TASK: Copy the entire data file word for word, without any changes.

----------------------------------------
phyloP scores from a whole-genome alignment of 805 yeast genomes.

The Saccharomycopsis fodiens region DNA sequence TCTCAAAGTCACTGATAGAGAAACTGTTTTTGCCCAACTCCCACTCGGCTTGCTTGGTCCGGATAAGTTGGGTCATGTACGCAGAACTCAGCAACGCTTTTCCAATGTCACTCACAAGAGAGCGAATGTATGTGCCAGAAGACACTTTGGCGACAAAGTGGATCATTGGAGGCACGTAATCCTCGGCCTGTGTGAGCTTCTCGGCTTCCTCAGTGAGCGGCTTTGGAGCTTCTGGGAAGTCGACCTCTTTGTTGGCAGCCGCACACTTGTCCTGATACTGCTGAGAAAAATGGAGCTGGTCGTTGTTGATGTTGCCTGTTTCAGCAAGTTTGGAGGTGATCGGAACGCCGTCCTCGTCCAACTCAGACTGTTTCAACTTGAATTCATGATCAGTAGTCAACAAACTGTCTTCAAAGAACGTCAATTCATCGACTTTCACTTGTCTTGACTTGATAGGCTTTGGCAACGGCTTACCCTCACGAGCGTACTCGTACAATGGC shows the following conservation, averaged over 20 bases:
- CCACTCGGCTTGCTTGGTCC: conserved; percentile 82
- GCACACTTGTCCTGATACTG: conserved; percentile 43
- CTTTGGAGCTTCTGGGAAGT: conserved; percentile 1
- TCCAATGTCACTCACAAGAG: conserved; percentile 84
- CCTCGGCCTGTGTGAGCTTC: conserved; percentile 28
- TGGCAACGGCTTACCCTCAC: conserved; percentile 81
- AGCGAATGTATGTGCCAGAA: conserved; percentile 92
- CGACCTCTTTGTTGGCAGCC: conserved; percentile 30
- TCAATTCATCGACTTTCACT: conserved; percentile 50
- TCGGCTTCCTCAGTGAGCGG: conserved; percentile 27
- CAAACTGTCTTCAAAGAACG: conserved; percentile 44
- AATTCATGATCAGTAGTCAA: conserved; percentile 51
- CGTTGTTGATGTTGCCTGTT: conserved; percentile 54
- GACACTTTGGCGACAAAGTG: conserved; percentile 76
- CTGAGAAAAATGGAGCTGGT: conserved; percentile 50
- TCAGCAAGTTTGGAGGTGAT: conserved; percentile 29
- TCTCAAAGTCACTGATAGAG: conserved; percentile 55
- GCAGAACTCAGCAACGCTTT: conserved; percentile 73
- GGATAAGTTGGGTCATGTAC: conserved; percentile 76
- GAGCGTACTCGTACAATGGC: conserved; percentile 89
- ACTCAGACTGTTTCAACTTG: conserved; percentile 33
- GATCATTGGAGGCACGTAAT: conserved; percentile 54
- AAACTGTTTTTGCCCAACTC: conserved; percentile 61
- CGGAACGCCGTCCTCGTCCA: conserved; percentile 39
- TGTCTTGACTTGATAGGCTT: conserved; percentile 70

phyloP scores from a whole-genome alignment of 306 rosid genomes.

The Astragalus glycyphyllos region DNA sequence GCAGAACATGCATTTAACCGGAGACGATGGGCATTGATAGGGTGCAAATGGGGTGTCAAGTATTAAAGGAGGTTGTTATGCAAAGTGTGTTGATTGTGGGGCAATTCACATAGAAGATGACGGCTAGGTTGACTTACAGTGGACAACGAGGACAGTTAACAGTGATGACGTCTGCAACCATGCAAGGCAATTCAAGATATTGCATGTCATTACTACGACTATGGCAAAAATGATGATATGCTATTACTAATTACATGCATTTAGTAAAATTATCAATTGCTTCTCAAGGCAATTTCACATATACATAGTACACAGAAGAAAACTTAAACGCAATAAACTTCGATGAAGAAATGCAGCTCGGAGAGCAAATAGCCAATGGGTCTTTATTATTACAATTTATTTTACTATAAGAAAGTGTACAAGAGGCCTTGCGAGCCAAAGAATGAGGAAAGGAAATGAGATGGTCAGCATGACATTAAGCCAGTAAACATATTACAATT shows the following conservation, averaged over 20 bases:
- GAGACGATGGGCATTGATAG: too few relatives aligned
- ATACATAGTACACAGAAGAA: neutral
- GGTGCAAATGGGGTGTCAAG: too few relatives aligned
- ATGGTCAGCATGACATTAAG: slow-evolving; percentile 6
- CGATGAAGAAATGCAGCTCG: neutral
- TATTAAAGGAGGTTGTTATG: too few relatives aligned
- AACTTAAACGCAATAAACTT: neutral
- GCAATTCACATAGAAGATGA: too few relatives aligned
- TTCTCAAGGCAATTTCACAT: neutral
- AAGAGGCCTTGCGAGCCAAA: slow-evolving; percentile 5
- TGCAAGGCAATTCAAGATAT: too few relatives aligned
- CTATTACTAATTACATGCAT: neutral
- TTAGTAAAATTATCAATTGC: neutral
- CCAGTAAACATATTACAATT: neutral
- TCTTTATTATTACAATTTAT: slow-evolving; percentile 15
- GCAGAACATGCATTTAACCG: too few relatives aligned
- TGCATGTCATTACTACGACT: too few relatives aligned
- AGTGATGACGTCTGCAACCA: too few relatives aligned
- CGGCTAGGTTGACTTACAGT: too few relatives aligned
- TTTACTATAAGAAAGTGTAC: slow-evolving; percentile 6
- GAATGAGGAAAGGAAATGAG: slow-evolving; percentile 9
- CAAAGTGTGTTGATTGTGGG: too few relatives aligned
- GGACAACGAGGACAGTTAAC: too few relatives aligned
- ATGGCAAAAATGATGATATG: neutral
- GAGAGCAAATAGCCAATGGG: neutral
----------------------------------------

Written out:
phyloP scores from a whole-genome alignment of 805 yeast genomes.

The Saccharomycopsis fodiens region DNA sequence TCTCAAAGTCACTGATAGAGAAACTGTTTTTGCCCAACTCCCACTCGGCTTGCTTGGTCCGGATAAGTTGGGTCATGTACGCAGAACTCAGCAACGCTTTTCCAATGTCACTCACAAGAGAGCGAATGTATGTGCCAGAAGACACTTTGGCGACAAAGTGGATCATTGGAGGCACGTAATCCTCGGCCTGTGTGAGCTTCTCGGCTTCCTCAGTGAGCGGCTTTGGAGCTTCTGGGAAGTCGACCTCTTTGTTGGCAGCCGCACACTTGTCCTGATACTGCTGAGAAAAATGGAGCTGGTCGTTGTTGATGTTGCCTGTTTCAGCAAGTTTGGAGGTGATCGGAACGCCGTCCTCGTCCAACTCAGACTGTTTCAACTTGAATTCATGATCAGTAGTCAACAAACTGTCTTCAAAGAACGTCAATTCATCGACTTTCACTTGTCTTGACTTGATAGGCTTTGGCAACGGCTTACCCTCACGAGCGTACTCGTACAATGGC shows the following conservation, averaged over 20 bases:
- CCACTCGGCTTGCTTGGTCC: conserved; percentile 82
- GCACACTTGTCCTGATACTG: conserved; percentile 43
- CTTTGGAGCTTCTGGGAAGT: conserved; percentile 1
- TCCAATGTCACTCACAAGAG: conserved; percentile 84
- CCTCGGCCTGTGTGAGCTTC: conserved; percentile 28
- TGGCAACGGCTTACCCTCAC: conserved; percentile 81
- AGCGAATGTATGTGCCAGAA: conserved; percentile 92
- CGACCTCTTTGTTGGCAGCC: conserved; percentile 30
- TCAATTCATCGACTTTCACT: conserved; percentile 50
- TCGGCTTCCTCAGTGAGCGG: conserved; percentile 27
- CAAACTGTCTTCAAAGAACG: conserved; percentile 44
- AATTCATGATCAGTAGTCAA: conserved; percentile 51
- CGTTGTTGATGTTGCCTGTT: conserved; percentile 54
- GACACTTTGGCGACAAAGTG: conserved; percentile 76
- CTGAGAAAAATGGAGCTGGT: conserved; percentile 50
- TCAGCAAGTTTGGAGGTGAT: conserved; percentile 29
- TCTCAAAGTCACTGATAGAG: conserved; percentile 55
- GCAGAACTCAGCAACGCTTT: conserved; percentile 73
- GGATAAGTTGGGTCATGTAC: conserved; percentile 76
- GAGCGTACTCGTACAATGGC: conserved; percentile 89
- ACTCAGACTGTTTCAACTTG: conserved; percentile 33
- GATCATTGGAGGCACGTAAT: conserved; percentile 54
- AAACTGTTTTTGCCCAACTC: conserved; percentile 61
- CGGAACGCCGTCCTCGTCCA: conserved; percentile 39
- TGTCTTGACTTGATAGGCTT: conserved; percentile 70

phyloP scores from a whole-genome alignment of 306 rosid genomes.

The Astragalus glycyphyllos region DNA sequence GCAGAACATGCATTTAACCGGAGACGATGGGCATTGATAGGGTGCAAATGGGGTGTCAAGTATTAAAGGAGGTTGTTATGCAAAGTGTGTTGATTGTGGGGCAATTCACATAGAAGATGACGGCTAGGTTGACTTACAGTGGACAACGAGGACAGTTAACAGTGATGACGTCTGCAACCATGCAAGGCAATTCAAGATATTGCATGTCATTACTACGACTATGGCAAAAATGATGATATGCTATTACTAATTACATGCATTTAGTAAAATTATCAATTGCTTCTCAAGGCAATTTCACATATACATAGTACACAGAAGAAAACTTAAACGCAATAAACTTCGATGAAGAAATGCAGCTCGGAGAGCAAATAGCCAATGGGTCTTTATTATTACAATTTATTTTACTATAAGAAAGTGTACAAGAGGCCTTGCGAGCCAAAGAATGAGGAAAGGAAATGAGATGGTCAGCATGACATTAAGCCAGTAAACATATTACAATT shows the following conservation, averaged over 20 bases:
- GAGACGATGGGCATTGATAG: too few relatives aligned
- ATACATAGTACACAGAAGAA: neutral
- GGTGCAAATGGGGTGTCAAG: too few relatives aligned
- ATGGTCAGCATGACATTAAG: slow-evolving; percentile 6
- CGATGAAGAAATGCAGCTCG: neutral
- TATTAAAGGAGGTTGTTATG: too few relatives aligned
- AACTTAAACGCAATAAACTT: neutral
- GCAATTCACATAGAAGATGA: too few relatives aligned
- TTCTCAAGGCAATTTCACAT: neutral
- AAGAGGCCTTGCGAGCCAAA: slow-evolving; percentile 5
- TGCAAGGCAATTCAAGATAT: too few relatives aligned
- CTATTACTAATTACATGCAT: neutral
- TTAGTAAAATTATCAATTGC: neutral
- CCAGTAAACATATTACAATT: neutral
- TCTTTATTATTACAATTTAT: slow-evolving; percentile 15
- GCAGAACATGCATTTAACCG: too few relatives aligned
- TGCATGTCATTACTACGACT: too few relatives aligned
- AGTGATGACGTCTGCAACCA: too few relatives aligned
- CGGCTAGGTTGACTTACAGT: too few relatives aligned
- TTTACTATAAGAAAGTGTAC: slow-evolving; percentile 6
- GAATGAGGAAAGGAAATGAG: slow-evolving; percentile 9
- CAAAGTGTGTTGATTGTGGG: too few relatives aligned
- GGACAACGAGGACAGTTAAC: too few relatives aligned
- ATGGCAAAAATGATGATATG: neutral
- GAGAGCAAATAGCCAATGGG: neutral